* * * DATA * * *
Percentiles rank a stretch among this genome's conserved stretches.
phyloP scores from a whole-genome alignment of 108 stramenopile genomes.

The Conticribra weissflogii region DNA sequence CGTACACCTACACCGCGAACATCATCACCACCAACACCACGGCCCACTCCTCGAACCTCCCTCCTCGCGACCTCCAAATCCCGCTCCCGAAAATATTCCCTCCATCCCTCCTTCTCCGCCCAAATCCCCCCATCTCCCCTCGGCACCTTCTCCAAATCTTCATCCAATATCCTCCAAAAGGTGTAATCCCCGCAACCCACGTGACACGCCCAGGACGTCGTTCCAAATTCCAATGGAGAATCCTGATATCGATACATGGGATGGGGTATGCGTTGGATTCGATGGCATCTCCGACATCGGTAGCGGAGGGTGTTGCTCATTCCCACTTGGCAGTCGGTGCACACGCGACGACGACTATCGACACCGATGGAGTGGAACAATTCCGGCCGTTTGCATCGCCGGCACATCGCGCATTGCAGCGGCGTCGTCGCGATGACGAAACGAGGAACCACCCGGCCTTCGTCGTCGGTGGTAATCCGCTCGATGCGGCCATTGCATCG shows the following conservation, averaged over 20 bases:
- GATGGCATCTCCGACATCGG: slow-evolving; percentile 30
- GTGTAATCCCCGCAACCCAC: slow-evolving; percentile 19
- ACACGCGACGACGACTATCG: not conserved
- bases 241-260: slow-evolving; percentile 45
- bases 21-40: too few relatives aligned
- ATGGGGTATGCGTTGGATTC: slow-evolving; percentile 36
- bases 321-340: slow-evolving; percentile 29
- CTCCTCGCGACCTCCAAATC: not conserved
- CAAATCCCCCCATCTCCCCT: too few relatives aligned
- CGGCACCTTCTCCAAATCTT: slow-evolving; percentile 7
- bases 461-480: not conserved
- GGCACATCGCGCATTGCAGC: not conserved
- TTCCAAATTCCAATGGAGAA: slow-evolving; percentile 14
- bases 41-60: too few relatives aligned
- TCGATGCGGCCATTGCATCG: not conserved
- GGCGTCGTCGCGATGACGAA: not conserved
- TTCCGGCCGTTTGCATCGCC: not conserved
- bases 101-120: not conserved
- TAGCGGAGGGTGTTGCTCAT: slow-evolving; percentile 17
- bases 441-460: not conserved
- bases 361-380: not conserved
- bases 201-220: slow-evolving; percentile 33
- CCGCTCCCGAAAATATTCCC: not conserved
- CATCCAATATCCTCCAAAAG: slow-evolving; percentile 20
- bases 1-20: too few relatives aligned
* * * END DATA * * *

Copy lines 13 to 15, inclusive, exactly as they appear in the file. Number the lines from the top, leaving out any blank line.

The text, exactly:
- CGGCACCTTCTCCAAATCTT: slow-evolving; percentile 7
- bases 461-480: not conserved
- GGCACATCGCGCATTGCAGC: not conserved